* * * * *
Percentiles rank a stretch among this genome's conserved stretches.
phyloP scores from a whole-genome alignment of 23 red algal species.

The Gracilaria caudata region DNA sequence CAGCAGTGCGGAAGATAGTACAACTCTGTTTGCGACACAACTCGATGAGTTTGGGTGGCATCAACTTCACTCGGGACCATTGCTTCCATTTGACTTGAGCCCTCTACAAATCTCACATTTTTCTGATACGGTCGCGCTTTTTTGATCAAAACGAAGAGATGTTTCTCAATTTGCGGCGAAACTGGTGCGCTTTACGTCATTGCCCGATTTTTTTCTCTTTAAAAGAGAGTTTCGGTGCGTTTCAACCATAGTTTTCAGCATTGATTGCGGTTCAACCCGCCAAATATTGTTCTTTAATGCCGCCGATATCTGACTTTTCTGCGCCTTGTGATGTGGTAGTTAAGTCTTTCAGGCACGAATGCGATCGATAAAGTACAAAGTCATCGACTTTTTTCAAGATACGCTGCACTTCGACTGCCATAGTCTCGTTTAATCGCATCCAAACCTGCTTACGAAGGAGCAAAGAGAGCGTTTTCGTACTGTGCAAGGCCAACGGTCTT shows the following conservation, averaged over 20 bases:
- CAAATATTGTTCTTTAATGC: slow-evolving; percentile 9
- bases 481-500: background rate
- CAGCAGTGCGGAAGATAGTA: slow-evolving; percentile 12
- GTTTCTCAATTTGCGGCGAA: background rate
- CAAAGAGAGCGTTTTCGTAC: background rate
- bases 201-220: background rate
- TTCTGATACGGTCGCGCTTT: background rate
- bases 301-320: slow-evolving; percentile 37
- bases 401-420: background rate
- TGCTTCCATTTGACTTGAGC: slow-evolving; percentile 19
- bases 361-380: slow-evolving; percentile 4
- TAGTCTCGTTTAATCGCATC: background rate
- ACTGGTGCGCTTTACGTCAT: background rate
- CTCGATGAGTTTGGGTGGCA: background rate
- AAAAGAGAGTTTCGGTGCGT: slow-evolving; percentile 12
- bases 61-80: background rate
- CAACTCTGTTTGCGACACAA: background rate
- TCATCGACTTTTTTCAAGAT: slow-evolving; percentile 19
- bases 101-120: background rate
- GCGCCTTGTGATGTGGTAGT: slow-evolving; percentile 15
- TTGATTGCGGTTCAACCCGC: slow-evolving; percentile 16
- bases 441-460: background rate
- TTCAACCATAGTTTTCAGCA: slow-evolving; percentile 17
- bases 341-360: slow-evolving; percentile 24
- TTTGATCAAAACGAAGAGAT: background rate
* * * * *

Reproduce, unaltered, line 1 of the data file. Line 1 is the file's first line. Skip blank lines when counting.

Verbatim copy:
Percentiles rank a stretch among this genome's conserved stretches.